Josiah Gardner Abbott

From Wikipedia, the free encyclopedia
Jump to: navigation, search
Josiah Gardner Abbott
Josiah Gardner Abbott - Brady-Handy.jpg
Member of the U.S. House of Representatives
from Massachusetts's 4th district
In office
July 28, 1876 – March 3, 1877
Preceded by Rufus S. Frost
Succeeded by Leopold Morse
Personal details
Born November 1, 1814
Chelmsford, Massachusetts
Died June 2, 1891
Wellesley, Massachusetts
Resting place St. Mary's Church Cemetery
Political party Democratic
Alma mater Harvard University, Williams College

Josiah Gardner Abbott (November 1, 1814 – June 2, 1891) was an American politician who served in the Massachusetts General Court and as a member of the United States House of Representatives from Massachusetts.

Abbott was born in Chelmsford, Middlesex County, Massachusetts, and attended the Chelmsford Academy in Concord. He graduated from Harvard University in 1832 with an LL.D. degree, and then attended Williams College in Williamstown.

Following his schooling, Abbott worked as a teacher and a lawyer, then became a member of the Massachusetts House of Representatives in 1836 and a member of the Massachusetts State Senate from 1841 to 1842. He was an aide to Governor Marcus Morton in 1843. From 1850 to 1855 he was a master in chancery. He also served as a member of the Massachusetts state constitutional convention, justice of the superior court for Suffolk County, an overseer of Harvard University, and several times was the unsuccessful Democratic candidate for United States Senator.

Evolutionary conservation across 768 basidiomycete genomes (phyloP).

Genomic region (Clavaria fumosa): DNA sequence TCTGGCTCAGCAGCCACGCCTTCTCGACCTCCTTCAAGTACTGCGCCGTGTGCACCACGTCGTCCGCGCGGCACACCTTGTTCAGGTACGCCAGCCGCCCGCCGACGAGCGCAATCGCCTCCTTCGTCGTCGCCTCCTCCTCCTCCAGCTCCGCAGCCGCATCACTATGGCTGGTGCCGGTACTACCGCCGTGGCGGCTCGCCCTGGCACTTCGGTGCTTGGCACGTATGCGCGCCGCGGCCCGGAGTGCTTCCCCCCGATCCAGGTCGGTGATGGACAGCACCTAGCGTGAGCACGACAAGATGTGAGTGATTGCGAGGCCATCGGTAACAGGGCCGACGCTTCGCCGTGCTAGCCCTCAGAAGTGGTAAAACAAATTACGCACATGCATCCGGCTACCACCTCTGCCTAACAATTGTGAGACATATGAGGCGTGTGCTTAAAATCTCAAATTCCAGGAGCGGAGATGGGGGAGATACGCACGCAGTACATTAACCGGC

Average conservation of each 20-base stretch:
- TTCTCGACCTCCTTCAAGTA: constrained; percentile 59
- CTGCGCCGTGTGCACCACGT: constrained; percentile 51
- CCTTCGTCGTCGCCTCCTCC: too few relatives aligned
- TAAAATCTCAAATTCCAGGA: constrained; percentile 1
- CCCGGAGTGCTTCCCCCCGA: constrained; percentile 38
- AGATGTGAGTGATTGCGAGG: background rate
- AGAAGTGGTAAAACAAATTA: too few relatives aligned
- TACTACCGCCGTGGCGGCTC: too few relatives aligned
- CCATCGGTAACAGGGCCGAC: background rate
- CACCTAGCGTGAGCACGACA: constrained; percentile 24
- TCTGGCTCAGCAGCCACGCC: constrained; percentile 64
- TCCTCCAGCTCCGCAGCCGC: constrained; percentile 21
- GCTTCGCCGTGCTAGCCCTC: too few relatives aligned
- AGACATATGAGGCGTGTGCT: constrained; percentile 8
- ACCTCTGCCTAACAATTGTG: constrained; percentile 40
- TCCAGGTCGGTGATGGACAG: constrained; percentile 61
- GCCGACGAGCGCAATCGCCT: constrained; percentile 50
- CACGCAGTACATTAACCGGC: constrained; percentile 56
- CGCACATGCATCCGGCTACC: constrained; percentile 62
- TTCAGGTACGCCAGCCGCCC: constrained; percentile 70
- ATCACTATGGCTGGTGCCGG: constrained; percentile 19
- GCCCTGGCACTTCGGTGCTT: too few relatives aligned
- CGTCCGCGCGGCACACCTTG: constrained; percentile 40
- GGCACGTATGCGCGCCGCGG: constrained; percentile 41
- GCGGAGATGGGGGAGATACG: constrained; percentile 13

In 1860, Abbott declined an appointment to the Massachusetts Supreme Judicial Court, and in 1861 declined the Democratic nomination for state attorney general. He finally was victorious as a Democratic candidate for the United States House of Representatives, and served from July 28, 1876 to March 3, 1877. He was a member of the Electoral Commission created by the act of Congress approved January 29, 1877, to decide the presidential election of 1876.

Upon leaving the Congress, he returned to the practice of law. He died in Wellesley Hills, and was interred in St. Mary's Church Cemetery, in nearby Newton Lower Falls, Massachusetts.

References[edit]

  • Biographical Directory of the United States Congress, 1774-1989: Bicentennial Edition. United States: Government Printing Office, 1989. ISBN 0-16-006384-1

External links[edit]